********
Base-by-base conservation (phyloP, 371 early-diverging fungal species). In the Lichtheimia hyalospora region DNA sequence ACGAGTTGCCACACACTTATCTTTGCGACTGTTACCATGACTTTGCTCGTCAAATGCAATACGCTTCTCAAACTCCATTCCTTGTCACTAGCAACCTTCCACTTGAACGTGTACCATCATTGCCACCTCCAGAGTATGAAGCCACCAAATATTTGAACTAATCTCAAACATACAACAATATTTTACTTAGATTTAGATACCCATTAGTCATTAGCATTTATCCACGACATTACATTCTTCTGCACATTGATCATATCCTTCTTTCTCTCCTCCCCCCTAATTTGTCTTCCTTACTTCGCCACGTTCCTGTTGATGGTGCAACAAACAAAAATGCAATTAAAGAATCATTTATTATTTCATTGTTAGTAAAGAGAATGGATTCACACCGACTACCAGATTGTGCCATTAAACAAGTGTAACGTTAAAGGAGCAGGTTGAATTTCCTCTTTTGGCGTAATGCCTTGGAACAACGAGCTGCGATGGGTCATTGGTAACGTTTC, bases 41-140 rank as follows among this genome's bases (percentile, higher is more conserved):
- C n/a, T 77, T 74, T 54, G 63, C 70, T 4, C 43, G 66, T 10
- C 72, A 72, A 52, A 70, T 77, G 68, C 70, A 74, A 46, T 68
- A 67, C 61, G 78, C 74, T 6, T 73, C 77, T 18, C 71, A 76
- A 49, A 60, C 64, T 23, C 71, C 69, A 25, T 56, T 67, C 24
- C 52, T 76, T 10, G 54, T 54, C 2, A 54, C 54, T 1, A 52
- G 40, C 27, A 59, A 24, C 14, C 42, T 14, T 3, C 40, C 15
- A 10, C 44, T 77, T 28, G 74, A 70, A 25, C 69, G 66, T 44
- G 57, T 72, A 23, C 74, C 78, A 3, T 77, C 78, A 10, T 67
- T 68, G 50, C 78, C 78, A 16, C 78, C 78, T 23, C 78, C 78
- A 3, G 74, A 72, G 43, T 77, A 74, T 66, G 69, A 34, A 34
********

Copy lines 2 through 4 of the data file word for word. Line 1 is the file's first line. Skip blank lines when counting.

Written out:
- C n/a, T 77, T 74, T 54, G 63, C 70, T 4, C 43, G 66, T 10
- C 72, A 72, A 52, A 70, T 77, G 68, C 70, A 74, A 46, T 68
- A 67, C 61, G 78, C 74, T 6, T 73, C 77, T 18, C 71, A 76